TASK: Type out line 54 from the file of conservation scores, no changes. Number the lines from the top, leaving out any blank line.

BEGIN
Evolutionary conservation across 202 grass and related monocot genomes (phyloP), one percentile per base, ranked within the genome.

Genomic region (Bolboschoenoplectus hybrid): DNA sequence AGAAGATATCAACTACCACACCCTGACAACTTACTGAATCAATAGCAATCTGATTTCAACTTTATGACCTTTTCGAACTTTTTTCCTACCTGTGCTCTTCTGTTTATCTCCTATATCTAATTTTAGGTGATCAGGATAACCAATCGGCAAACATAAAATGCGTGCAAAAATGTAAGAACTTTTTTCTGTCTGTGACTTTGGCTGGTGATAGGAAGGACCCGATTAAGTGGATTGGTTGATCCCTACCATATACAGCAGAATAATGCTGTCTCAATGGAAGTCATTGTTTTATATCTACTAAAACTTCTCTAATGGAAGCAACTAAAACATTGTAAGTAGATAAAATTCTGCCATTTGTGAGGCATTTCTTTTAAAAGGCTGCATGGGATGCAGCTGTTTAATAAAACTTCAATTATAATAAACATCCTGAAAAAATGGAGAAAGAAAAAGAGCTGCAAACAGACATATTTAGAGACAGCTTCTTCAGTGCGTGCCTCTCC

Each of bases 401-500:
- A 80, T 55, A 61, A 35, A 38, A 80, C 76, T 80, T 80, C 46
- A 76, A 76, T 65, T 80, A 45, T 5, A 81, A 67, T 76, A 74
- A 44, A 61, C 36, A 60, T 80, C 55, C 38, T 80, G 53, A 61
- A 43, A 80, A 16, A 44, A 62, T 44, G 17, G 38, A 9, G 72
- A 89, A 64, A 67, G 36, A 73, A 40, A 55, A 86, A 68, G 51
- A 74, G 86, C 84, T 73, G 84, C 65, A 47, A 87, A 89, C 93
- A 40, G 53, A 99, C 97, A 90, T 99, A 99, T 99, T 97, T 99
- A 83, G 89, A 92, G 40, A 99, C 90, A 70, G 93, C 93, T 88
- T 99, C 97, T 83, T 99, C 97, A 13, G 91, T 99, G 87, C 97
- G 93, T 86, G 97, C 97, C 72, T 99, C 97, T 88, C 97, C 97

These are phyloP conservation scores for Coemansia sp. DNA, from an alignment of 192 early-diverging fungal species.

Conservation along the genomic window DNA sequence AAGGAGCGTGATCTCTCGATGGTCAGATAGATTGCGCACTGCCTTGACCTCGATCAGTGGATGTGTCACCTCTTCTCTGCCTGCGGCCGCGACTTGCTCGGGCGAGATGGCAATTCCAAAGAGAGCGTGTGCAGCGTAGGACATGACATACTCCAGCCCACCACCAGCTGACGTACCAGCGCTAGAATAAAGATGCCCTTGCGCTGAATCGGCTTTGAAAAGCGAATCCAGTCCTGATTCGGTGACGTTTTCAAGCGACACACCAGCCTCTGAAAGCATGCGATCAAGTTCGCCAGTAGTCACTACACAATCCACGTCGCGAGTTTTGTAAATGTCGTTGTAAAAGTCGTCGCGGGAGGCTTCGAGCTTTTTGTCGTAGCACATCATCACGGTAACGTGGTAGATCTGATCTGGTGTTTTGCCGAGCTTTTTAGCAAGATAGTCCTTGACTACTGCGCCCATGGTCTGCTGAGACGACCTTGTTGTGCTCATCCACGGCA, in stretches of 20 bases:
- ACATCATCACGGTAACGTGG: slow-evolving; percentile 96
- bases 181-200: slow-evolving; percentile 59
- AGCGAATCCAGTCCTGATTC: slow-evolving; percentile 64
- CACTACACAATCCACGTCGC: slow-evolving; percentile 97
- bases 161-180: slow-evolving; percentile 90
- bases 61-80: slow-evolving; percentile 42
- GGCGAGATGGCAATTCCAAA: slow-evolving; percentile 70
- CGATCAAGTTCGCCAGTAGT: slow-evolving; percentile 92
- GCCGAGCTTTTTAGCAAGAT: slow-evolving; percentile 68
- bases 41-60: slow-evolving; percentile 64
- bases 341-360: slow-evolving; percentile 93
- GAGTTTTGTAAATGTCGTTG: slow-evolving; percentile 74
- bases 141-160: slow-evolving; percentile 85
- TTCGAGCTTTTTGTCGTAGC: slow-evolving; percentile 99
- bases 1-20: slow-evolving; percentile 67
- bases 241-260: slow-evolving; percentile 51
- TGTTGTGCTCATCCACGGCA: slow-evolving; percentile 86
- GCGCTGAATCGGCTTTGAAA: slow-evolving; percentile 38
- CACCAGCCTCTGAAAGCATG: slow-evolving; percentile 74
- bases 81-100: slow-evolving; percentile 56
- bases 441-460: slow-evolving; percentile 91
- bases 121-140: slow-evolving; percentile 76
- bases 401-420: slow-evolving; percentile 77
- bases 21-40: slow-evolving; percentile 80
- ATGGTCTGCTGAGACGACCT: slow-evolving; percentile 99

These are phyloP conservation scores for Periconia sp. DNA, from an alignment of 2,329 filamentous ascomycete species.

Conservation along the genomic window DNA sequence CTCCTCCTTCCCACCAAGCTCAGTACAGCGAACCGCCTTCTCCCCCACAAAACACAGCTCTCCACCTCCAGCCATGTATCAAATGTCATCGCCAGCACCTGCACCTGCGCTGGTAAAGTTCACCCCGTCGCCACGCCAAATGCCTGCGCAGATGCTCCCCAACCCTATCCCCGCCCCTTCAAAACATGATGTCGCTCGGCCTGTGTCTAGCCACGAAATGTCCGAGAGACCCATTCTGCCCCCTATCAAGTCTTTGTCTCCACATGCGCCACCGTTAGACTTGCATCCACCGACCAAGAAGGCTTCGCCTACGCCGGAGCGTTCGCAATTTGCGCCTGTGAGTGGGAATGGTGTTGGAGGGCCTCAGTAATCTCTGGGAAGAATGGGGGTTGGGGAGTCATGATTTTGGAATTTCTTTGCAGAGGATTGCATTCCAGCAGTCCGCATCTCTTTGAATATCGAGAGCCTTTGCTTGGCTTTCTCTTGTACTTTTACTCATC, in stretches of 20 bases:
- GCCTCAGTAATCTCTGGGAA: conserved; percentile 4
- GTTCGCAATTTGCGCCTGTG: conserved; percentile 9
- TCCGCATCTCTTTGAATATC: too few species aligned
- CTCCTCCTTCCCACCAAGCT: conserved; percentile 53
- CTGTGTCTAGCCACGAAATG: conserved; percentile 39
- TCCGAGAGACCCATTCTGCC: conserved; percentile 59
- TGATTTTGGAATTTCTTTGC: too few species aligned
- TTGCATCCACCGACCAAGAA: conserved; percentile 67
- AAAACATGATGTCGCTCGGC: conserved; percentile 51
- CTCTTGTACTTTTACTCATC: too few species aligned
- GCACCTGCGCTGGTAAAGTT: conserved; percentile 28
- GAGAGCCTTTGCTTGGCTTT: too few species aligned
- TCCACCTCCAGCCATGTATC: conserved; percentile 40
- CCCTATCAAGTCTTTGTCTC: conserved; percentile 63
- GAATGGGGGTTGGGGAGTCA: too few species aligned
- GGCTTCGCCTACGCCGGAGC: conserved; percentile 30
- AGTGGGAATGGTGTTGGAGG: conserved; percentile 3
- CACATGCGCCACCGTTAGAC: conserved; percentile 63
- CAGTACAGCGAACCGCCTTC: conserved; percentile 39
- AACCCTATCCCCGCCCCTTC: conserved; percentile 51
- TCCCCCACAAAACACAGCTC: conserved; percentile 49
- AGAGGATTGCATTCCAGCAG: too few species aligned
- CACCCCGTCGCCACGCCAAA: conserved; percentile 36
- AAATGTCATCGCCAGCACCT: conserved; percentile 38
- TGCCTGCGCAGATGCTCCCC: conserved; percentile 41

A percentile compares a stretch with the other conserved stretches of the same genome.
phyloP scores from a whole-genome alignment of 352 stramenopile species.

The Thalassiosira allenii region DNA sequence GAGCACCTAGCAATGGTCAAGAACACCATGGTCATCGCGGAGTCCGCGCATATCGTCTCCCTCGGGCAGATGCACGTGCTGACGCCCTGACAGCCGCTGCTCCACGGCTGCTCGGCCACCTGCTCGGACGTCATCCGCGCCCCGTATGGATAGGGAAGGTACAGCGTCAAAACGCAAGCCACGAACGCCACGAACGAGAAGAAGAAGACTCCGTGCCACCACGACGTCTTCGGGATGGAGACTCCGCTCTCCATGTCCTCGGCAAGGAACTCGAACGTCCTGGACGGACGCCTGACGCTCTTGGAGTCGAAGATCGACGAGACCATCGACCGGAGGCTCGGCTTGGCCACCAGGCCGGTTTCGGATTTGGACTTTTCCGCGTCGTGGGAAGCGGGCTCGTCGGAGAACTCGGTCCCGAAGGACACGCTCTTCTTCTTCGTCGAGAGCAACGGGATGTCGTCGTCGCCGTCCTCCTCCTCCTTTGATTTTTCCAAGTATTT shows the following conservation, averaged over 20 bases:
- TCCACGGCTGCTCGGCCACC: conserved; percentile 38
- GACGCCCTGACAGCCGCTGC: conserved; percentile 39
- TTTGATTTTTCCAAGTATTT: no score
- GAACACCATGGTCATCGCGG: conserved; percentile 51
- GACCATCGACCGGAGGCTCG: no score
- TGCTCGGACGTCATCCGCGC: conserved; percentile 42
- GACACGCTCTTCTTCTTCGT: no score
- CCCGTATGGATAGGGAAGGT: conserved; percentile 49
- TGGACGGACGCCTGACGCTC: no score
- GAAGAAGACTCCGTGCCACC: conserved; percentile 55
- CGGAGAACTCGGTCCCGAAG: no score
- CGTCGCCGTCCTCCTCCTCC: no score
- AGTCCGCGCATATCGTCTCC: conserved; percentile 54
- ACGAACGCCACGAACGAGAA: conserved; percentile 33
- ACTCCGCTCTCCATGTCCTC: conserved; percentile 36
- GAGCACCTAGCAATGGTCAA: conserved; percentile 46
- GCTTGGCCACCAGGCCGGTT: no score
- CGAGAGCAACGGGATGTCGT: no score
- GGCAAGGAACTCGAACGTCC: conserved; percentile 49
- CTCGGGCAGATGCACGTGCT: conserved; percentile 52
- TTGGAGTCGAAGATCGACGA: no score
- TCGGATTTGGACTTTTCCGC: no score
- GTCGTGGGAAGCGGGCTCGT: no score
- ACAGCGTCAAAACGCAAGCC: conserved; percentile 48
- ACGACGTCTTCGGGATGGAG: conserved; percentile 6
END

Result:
- GAGAGCCTTTGCTTGGCTTT: too few species aligned